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George orwell's essay a hanging is a piece of non-fiction that is emotionally provocative.

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George orwell's essay a hanging is a piece of non-fiction that is emotionally provocative. It is set in burma during the 1920s and it deals with a raw eyewitness account of an execution that the author witnessed whilst serving as a police officer. He uses all of his creative genius to universalise his thoughts and in using structure and style effectively, he achieves his main concern by creating a compelling and atmospheric mood throughout his essay. Orwell challenges the reader's views and questions the execution of a human life and the place of authority in it and in this essay i will show how the author swayed my feelings and influenced my thoughts on this subject. Np as the title suggests orwell's concern in his essay is an event. The event the author witnesses is the execution of a man who, for whatever reason, received the death penalty and was sentenced to be hanged. Orwell, who was very much against both imperialism and capital punishment, focuses his essay on the subject of capital punishment and successfully universalises his thoughts about his experience. ...read more.


This deliberate animalistic imagery is furthered because the condemned men sit "silent", stripped of dignity, humanity and individually. This disconsolate atmosphere is very effective because the description of the prisoners and their conditions evokes sympathy from the reader and therefore challenges the reader to consider the author's viewpoint. This panoramic view of the prisoners and their environment obtains sympathy from the reader because the prisoners are housed in pathetic and unnatural conditions. Np this sympathetic tone is evident throughout the essay and in paragraph two all the sympathy for all the prisoners is focused onto one particular prisoner. This brings a heightened level of pathos into the paragraph. He is described as a "puny wisp of a man" with a "shaven head" and "vague liquid eyes". He is the owner of a "sprouting moustache". The man's moustache is then described as "absurdly too big for his body" and we seem to have a picture of a sort of chaplinesque figure. Orwell's use of grim humour here is very effective and it is a very clever technique. It does add humour and it does make us laugh, but in reality, it only adds to our shame, for laughing at such a pathetic creature. ...read more.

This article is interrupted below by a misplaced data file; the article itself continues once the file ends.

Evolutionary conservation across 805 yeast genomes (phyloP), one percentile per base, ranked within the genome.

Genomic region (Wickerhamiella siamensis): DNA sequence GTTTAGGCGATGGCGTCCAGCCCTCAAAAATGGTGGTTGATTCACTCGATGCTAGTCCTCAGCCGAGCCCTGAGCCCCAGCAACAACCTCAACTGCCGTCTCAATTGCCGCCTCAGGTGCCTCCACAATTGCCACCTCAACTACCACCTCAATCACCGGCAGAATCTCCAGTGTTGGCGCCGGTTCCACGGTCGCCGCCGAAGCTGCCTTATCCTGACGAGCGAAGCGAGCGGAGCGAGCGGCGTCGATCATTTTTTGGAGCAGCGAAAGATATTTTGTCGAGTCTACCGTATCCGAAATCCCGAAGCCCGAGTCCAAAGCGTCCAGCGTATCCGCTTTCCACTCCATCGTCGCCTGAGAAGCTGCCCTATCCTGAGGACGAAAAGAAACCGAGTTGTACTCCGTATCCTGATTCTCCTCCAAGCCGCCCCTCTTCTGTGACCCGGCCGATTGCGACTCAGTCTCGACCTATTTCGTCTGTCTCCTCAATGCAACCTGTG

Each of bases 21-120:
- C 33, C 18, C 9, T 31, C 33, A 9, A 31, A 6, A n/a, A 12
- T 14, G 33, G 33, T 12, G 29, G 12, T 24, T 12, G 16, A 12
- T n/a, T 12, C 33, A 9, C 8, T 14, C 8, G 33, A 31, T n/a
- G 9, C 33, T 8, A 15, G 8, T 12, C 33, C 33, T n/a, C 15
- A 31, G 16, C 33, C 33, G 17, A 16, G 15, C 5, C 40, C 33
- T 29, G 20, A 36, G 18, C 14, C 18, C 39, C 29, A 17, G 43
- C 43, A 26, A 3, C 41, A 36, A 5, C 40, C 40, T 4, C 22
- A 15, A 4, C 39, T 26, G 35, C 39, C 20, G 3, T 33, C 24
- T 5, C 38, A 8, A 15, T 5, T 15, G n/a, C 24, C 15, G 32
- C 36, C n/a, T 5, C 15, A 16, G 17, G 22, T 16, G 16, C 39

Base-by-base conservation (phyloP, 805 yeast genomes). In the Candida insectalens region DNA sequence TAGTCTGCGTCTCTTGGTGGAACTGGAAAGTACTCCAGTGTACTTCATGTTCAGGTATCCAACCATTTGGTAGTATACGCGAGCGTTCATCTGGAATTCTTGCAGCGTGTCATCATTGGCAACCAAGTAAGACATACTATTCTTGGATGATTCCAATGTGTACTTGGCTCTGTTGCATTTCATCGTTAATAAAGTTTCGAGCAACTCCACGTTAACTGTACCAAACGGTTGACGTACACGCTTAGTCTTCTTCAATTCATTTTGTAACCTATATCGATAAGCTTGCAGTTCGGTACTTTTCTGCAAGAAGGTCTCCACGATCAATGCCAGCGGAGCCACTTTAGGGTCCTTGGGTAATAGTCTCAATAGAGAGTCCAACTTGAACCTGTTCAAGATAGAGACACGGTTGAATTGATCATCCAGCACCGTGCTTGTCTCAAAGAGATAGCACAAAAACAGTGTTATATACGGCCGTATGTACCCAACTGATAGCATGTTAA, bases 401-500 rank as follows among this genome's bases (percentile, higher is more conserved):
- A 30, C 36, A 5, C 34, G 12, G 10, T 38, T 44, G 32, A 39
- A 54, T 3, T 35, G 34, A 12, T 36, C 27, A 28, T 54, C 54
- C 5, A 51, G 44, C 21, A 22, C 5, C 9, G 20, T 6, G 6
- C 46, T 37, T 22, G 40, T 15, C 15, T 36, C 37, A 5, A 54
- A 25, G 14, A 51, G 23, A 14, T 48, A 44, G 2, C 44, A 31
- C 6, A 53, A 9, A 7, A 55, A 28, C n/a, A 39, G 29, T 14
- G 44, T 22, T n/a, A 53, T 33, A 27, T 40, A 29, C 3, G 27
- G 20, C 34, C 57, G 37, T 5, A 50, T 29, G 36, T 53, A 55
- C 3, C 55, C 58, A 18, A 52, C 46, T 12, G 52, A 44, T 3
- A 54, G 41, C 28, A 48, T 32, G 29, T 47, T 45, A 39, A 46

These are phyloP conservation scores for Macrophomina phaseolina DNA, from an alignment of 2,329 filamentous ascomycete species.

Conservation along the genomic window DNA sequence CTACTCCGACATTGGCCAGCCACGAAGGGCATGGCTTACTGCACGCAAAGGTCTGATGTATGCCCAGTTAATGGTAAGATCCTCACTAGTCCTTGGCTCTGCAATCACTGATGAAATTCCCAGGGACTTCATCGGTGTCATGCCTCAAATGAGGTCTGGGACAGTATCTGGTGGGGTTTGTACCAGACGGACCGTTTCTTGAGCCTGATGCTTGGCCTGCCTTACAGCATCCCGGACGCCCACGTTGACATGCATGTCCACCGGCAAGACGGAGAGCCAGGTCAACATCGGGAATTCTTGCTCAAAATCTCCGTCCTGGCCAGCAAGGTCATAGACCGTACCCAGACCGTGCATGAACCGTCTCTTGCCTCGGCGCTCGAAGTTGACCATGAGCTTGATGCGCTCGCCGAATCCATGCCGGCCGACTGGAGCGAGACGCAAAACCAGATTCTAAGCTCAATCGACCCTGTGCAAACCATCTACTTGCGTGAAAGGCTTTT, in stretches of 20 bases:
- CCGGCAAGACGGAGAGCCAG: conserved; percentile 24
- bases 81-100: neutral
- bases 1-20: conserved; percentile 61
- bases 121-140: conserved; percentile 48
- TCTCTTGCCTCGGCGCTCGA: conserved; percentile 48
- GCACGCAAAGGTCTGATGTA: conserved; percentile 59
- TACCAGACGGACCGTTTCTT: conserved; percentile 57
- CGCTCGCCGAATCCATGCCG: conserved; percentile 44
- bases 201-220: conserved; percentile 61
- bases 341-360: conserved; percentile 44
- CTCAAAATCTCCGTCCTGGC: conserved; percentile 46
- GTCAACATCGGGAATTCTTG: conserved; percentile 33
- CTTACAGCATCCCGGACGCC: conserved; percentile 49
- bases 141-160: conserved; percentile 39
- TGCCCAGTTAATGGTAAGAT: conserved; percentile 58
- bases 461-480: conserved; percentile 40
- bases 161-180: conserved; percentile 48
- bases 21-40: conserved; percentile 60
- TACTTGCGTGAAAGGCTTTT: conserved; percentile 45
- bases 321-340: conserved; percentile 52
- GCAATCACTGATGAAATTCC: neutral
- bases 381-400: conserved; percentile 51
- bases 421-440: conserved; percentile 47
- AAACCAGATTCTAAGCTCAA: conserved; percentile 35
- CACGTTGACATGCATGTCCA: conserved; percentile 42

Causes him to write about this incident and show how unnatural it is. The phrase "we are" seems to involve the reader. Orwell wants us to appreciate his point of view and become personally involved with the situation. One minute we are alive and functioning, living together in this world and the next... "one of us would be gone - one mind less, one world less". Np the rest of the essay is lighthearted and jovial as the group finds amusement when the head jailer recounts anecdotes, which both shock and appall the reader. Orwell joins in on the joke probably because he is so relieved that the execution is over that he will laugh at anything. But the reader is not allowed to forget or lose sympathy for the dead prisoner, who "pissed on the floor from fright", who was "a hundred yards away". This sentence seems too change the whole mood and pattern of the last paragraph. It contrasts greatly to the joviality and lightheartedness and it reminds the reader of what has just happened and of the seriousness and wrongness of it. This is another example of how adept orwell is at bringing us on to his side and making us feel as he feels. ...read more.

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